How Todd Haley Can Turn Dri Archer into a Versatile Star in Pittsburgh

Andrea Hangst@FBALL_AndreaFeatured Columnist IVJuly 10, 2014

The keys to Dri Archer's future in Pittsburgh can be found in offensive coordinator Todd Haley's past.
The keys to Dri Archer's future in Pittsburgh can be found in offensive coordinator Todd Haley's past.Keith Srakocic/Associated Press

When the Pittsburgh Steelers selected Dri Archer in the third round of this year's NFL draft, offensive coordinator Todd Haley's fingerprints were all over the pick. 

Dating back to his time as the Arizona Cardinals' offensive coordinator and through his tenure with the Steelers, Haley has always had an interest in fast, hybrid receiver-running backs to add another dimension to his otherwise conservative schemes.

Looking back on the players that have cut the same mold for Haley's previous teams can give us some insight on how Archer can thrive for the Steelers. That begins with J.J. Arrington, who was already on the Cardinals' roster when Haley came in as offensive coordinator in 2007.

J.J. Arrington was Todd Haley's first experiment with a hybrid-style player.
J.J. Arrington was Todd Haley's first experiment with a hybrid-style player.Streeter Lecka/Getty Images

Prior to Haley's arrival, Arrington had 126 rushing attempts for 384 yards and 33 receptions for 197 yards in a two-year span. While still a running back under Haley's system, Arrington became even more involved in the passing game. He was also the Cardinals' primary kick returner from 2006 through 2008.

Though bigger than the 5'8", 179-pound Archer—Arrington was 5'9" and 214 pounds during the Haley years—Arrington provides the first clues to Archer's future duties in Pittsburgh.

Though billed as a running back, Arrington had almost as many receptions as rushes in both 2007 and 2008, with 26 and 31 rushes, respectively and 29 receptions each of those two years.

J.J. Arrington Under Todd Haley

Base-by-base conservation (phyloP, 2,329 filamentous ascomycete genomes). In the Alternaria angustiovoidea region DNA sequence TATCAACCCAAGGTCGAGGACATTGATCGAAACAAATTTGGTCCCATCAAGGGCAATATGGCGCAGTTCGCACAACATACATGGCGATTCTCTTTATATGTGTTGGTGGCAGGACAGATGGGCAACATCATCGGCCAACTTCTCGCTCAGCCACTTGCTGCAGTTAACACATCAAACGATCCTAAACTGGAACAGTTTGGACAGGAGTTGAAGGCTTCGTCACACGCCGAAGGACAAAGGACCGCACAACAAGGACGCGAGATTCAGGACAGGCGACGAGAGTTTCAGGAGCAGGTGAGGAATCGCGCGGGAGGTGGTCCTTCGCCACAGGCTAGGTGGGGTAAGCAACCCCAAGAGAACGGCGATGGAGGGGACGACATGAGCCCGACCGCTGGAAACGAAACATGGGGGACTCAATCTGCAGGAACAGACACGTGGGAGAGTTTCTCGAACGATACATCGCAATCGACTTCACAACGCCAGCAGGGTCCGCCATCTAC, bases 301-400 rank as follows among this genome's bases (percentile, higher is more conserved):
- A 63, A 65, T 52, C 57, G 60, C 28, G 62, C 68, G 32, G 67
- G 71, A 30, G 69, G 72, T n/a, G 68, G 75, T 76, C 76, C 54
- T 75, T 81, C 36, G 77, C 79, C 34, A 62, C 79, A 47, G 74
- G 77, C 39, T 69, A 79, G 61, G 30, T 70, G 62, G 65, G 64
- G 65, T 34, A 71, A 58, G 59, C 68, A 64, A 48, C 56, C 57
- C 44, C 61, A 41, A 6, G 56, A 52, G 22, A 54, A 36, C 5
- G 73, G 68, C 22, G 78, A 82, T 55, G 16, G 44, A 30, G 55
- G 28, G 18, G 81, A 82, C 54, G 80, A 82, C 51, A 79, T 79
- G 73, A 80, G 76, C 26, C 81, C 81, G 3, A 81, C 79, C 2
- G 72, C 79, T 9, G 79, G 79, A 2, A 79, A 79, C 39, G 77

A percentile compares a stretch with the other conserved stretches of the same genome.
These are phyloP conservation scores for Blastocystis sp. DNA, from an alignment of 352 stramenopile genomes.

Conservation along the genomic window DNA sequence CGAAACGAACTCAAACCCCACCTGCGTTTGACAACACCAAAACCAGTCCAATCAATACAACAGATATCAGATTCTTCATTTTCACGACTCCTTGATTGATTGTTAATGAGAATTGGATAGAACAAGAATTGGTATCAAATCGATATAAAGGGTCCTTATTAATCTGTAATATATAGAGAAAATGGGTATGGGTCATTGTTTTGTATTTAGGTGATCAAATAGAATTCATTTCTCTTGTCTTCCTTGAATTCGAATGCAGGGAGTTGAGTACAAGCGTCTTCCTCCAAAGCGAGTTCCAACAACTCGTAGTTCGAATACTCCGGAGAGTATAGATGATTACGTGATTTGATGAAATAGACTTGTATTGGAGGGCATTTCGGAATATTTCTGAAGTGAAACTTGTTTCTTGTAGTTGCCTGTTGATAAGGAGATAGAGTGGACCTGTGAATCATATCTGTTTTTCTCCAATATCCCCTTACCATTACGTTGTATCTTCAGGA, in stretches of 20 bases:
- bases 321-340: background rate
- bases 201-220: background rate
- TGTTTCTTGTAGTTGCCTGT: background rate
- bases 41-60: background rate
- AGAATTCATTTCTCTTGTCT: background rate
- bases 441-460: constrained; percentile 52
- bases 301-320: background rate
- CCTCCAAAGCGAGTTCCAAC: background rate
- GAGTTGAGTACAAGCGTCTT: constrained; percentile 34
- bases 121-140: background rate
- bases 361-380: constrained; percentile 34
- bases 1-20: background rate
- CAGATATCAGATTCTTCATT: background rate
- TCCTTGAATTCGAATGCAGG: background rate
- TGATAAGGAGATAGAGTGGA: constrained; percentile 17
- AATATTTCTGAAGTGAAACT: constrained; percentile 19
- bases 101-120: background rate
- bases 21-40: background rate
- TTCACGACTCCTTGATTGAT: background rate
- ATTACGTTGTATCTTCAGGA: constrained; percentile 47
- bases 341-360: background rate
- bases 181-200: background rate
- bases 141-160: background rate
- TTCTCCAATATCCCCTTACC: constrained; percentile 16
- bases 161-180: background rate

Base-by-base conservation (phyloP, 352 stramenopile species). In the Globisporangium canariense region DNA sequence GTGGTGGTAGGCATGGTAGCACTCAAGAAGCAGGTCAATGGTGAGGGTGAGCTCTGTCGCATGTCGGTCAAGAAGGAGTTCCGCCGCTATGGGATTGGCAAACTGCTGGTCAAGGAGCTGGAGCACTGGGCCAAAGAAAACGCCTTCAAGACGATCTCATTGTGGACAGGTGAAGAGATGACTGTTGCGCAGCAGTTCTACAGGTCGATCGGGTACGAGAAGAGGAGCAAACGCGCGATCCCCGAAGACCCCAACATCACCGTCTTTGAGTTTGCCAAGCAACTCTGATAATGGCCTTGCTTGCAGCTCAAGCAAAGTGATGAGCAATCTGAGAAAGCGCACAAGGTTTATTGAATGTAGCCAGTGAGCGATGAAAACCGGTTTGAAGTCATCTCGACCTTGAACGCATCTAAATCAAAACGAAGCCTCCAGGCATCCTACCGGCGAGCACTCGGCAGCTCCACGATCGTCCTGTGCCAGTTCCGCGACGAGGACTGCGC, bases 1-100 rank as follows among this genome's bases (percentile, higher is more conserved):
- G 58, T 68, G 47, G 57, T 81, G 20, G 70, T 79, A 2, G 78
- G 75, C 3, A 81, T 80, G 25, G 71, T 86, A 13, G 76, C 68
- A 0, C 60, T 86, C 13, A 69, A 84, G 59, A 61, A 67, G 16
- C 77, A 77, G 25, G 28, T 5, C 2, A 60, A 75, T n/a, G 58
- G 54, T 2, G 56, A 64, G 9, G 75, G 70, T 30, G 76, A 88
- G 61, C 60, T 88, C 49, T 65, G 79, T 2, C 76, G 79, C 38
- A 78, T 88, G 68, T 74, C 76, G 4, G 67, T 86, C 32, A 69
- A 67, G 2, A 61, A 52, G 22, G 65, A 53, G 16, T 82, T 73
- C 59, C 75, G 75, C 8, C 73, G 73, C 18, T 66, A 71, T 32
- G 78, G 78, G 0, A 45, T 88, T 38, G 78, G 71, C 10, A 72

YearSnapsSnap%Rush Att.Rush Yds.Rec.Rec. Yds.PRPR Yds.KRKR Yds.
via ESPN and Pro Football Focus (subscription required)

Of Arrington's 300 offensive snaps played (or 27.4 percent of the Cardinals' total offensive snaps) in 2007 according to Pro Football Focus (subscription required), 26 were as a running back and 193 were as part of the passing game.

In 2008, he played 286 snaps (or 28.6 percent) with a similar breakdown of 37 as a running back and 199 in the passing game. Both years he had negligible participation in pass protection.

What's notable about Arrington the receiver is where he caught most of his passes. According to Pro Football Focus' charting, all 29 of his receptions in 2007 were caught behind the line of scrimmage to nine yards beyond it, with 17 coming in negative yardage. That trend repeated in 2008.

In total, Arrington had 57 rushes during Haley's tenure, for 265 yards and 58 receptions for 496. He also had 1,174 kick-return yards with two touchdowns. Though Arrington was a smaller player who played barely a third of all offensive snaps in those two seasons, Haley had managed to turn him into a true hybrid offensive weapon and give him a role he could play well. 

At first, Jamaal Charles seemed destined for Haley's hybrid role.
At first, Jamaal Charles seemed destined for Haley's hybrid role.Jed Jacobsohn/Getty Images

This continued when Haley went to Kansas City to first serve as the Chiefs offensive coordinator and then head coach. In 2009, Jamaal Charles was Haley's first hybrid target. Charles was drafted a year earlier, in 2008, and rushed 67 times for 357 yards with 27 receptions for 272 yards in his rookie season.

Under Haley, Charles' role expanded. He ran more—190 rushes for 1,120 yards in 2009—and he caught more passes—40 receptions for 297 yards. He played more than Arrington did in Arizona, on the field in 2009 for 62.6 percent of the Chiefs' offensive snaps, but for good reason—he was a superior all-around athlete.

But Haley had a plan, and not one that everyone agreed with. He operated with a running-back-by-committee attitude, with Charles splitting carries with Thomas Jones in 2010 despite Charles clearly being the superior back.

Dexter McCluster was the first Haley-style hybrid offensive player actually drafted by Haley.
Dexter McCluster was the first Haley-style hybrid offensive player actually drafted by Haley.Peter Aiken/Getty Images

Charles' snaps decreased to just 53.3 percent in 2010, but that didn't just owe to Haley's interest in using Jones. It was also a response to the team selecting Dexter McCluster in the second round of the 2010 draft.

McCluster was the first Haley-drafted, Haley-style hybrid player and provides the best blueprint for how Archer will be used in Pittsburgh. As a rookie, McCluster was on the field for 54 percent of the Chiefs' offensive plays and both carried and caught the ball. He also returned kickoffs and punts.